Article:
For all that their business is ideas, arts and sciences faculty are characterized by Monovox. The same is true of teacher training faculties, social work faculties, the student affairs apparat, and academic administration. ‘Diversity’ in such institutions might be found in business school faculty or engineering faculty. Most schools do not have an engineering faculty and I doubt you can find many institutional provosts drawn from business faculties. The place I know best granted tenure to 100 or so arts and sciences faculty during the years running from 1986 through 2011. Of these, 6 were discovered by an alumni committee to be enrolled Republicans on a review of the buff cards at local boards of elections. Of the six, one is a flag-waving multiculti advocate who appears to have checked the wrong box on the form or enrolled Republican as some sort of ironic prank. Another was a social psychologist whose supercilious public writings suggest the same thing. A third is an open-borders libertarian, always useful for the diversity racket to have around. A fourth was subject to two campaigns of harassment by a (now departed) provost and her camarilla. That leaves two guys, one of whom is as diffident a fellow as you could imagine. One of these men has since died, two are over 60, and the three younger men include Prof. Multiculti Fake-o, Prof. Open Border, and Prof. Diffident.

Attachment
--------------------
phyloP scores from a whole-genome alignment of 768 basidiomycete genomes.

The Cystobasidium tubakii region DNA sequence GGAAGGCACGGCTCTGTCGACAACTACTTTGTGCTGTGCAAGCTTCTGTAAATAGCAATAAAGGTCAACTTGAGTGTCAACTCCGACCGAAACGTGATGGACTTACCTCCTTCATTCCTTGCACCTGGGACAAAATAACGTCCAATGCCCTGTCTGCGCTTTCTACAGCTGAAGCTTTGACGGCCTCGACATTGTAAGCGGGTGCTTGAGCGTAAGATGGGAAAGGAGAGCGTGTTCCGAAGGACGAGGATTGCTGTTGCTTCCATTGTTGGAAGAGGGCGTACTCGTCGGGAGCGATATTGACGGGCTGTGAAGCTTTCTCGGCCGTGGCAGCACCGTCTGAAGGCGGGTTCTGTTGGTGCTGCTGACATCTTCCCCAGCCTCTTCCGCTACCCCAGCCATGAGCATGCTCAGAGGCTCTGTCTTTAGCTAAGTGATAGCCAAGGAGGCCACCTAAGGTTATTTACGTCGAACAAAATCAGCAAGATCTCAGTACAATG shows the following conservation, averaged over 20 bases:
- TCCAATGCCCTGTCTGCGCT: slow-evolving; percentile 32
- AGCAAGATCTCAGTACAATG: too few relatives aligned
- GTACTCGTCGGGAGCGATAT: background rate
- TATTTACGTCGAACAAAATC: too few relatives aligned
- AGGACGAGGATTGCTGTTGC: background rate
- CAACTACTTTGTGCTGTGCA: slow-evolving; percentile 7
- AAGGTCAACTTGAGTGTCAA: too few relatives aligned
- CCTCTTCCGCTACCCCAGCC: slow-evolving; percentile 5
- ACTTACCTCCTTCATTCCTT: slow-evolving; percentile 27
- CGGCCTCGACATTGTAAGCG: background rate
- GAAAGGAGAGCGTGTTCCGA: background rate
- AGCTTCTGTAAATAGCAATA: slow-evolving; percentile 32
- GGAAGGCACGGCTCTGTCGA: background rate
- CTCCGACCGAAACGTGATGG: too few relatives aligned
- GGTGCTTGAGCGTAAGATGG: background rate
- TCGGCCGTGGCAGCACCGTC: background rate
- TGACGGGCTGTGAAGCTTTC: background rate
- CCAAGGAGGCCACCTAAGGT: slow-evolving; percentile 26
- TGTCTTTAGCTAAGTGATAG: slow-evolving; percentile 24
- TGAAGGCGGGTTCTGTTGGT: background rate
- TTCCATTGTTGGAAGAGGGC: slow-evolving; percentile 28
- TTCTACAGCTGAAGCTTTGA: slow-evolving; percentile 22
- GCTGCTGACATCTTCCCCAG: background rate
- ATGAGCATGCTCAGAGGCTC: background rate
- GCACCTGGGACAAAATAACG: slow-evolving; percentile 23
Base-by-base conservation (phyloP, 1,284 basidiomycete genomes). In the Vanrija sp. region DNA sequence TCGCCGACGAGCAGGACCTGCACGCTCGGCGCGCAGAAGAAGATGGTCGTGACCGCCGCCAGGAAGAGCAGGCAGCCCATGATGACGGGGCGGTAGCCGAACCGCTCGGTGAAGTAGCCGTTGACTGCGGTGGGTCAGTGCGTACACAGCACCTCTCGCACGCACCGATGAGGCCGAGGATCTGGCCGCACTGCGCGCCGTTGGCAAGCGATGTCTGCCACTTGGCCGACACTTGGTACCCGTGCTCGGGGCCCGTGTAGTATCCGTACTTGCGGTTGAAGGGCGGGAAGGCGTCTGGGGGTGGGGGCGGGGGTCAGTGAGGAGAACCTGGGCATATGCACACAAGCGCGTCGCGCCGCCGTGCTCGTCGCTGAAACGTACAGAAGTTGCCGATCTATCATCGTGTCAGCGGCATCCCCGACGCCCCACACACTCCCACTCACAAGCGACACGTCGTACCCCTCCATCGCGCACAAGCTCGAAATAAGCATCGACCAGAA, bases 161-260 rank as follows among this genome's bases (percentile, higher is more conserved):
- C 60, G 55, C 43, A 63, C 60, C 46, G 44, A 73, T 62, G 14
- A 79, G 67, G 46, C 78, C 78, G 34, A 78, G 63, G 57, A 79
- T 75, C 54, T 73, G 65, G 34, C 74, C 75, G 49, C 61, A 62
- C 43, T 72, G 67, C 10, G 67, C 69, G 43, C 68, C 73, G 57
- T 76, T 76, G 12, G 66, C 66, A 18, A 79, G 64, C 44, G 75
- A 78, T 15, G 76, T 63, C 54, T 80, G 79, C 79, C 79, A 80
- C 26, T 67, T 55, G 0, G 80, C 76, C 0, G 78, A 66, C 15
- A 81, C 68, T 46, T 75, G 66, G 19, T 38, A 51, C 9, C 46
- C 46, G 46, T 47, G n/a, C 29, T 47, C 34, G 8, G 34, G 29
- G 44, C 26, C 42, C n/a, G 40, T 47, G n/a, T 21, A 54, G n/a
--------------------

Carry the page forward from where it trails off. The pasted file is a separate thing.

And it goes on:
2. Nope, Randy I have not served although my father did – it was his way out of poverty to get the GI Bill. He had such a great time in Iceland that he came back to the US and got his teaching degree in biology and moved us to France and then to Germany. I attended schools on base, my US friends were all military and I worked on base(s) in various administrative capacities as a teenager so I am a bit of a hybrid.

        A civilian who fully understands and appreciates the military culture – as well as the then-West Germany culture I was raised in. Many of my friends joined the military and still serve.

        Sure, there is Groupthink in the military, however, the fact remains that it is the sole institution that has most successfully integrated people from all walks of life. BTW – did you see Milo’s speech in Texas where a SFC gave Milo his dog tags? I must admit, I was taken aback (I have dog tags myself and wouldn’t give them to anyone!) Methinks this guys career is finished.

        1. By Odin’s Blood! Synchronicity just hit a second time today! I was just listening to Icelandic music! The Raven. OK, the universe is talking to me! I am not sure what it is saying, but it is saying something!

          Squeeky Fromm
          Girl Reporter

      3. I’m not sure what branch of the military you served in Peltonrandy but groupthink clearly is not what I experienced over my 20 years in the Navy. Does it happen? Yes. It usually manifests itself in accidents that involve men and/or equipment. The Challenger disaster is a great example of groupthink.